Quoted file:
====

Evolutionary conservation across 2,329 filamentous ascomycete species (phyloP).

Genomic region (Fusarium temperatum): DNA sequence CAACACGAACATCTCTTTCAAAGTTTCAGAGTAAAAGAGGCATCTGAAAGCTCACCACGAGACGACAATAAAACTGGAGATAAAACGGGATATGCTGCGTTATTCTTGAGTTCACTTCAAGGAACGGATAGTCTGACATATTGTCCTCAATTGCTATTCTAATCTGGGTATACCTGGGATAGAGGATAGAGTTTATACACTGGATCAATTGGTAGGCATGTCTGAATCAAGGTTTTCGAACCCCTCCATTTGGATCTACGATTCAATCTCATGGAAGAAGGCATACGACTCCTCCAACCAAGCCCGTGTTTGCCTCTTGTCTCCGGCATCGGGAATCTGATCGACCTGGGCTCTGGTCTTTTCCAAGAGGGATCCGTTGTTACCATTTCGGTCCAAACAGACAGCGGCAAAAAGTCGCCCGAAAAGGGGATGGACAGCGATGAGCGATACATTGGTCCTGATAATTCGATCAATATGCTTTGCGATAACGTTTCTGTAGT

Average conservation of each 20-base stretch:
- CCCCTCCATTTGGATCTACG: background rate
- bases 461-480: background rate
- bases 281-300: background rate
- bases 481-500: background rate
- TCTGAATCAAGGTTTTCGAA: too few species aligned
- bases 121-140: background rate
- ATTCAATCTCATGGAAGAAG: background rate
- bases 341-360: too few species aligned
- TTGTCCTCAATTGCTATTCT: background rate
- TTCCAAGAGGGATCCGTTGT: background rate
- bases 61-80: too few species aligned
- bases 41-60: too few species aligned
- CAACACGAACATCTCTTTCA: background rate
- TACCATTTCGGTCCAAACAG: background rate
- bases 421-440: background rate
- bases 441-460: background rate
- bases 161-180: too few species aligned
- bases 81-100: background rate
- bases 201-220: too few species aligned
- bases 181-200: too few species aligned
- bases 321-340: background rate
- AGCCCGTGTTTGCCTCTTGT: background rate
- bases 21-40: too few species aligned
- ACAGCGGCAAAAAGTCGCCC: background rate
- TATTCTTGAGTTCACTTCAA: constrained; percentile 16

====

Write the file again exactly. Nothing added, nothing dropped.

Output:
Evolutionary conservation across 2,329 filamentous ascomycete species (phyloP).

Genomic region (Fusarium temperatum): DNA sequence CAACACGAACATCTCTTTCAAAGTTTCAGAGTAAAAGAGGCATCTGAAAGCTCACCACGAGACGACAATAAAACTGGAGATAAAACGGGATATGCTGCGTTATTCTTGAGTTCACTTCAAGGAACGGATAGTCTGACATATTGTCCTCAATTGCTATTCTAATCTGGGTATACCTGGGATAGAGGATAGAGTTTATACACTGGATCAATTGGTAGGCATGTCTGAATCAAGGTTTTCGAACCCCTCCATTTGGATCTACGATTCAATCTCATGGAAGAAGGCATACGACTCCTCCAACCAAGCCCGTGTTTGCCTCTTGTCTCCGGCATCGGGAATCTGATCGACCTGGGCTCTGGTCTTTTCCAAGAGGGATCCGTTGTTACCATTTCGGTCCAAACAGACAGCGGCAAAAAGTCGCCCGAAAAGGGGATGGACAGCGATGAGCGATACATTGGTCCTGATAATTCGATCAATATGCTTTGCGATAACGTTTCTGTAGT

Average conservation of each 20-base stretch:
- CCCCTCCATTTGGATCTACG: background rate
- bases 461-480: background rate
- bases 281-300: background rate
- bases 481-500: background rate
- TCTGAATCAAGGTTTTCGAA: too few species aligned
- bases 121-140: background rate
- ATTCAATCTCATGGAAGAAG: background rate
- bases 341-360: too few species aligned
- TTGTCCTCAATTGCTATTCT: background rate
- TTCCAAGAGGGATCCGTTGT: background rate
- bases 61-80: too few species aligned
- bases 41-60: too few species aligned
- CAACACGAACATCTCTTTCA: background rate
- TACCATTTCGGTCCAAACAG: background rate
- bases 421-440: background rate
- bases 441-460: background rate
- bases 161-180: too few species aligned
- bases 81-100: background rate
- bases 201-220: too few species aligned
- bases 181-200: too few species aligned
- bases 321-340: background rate
- AGCCCGTGTTTGCCTCTTGT: background rate
- bases 21-40: too few species aligned
- ACAGCGGCAAAAAGTCGCCC: background rate
- TATTCTTGAGTTCACTTCAA: constrained; percentile 16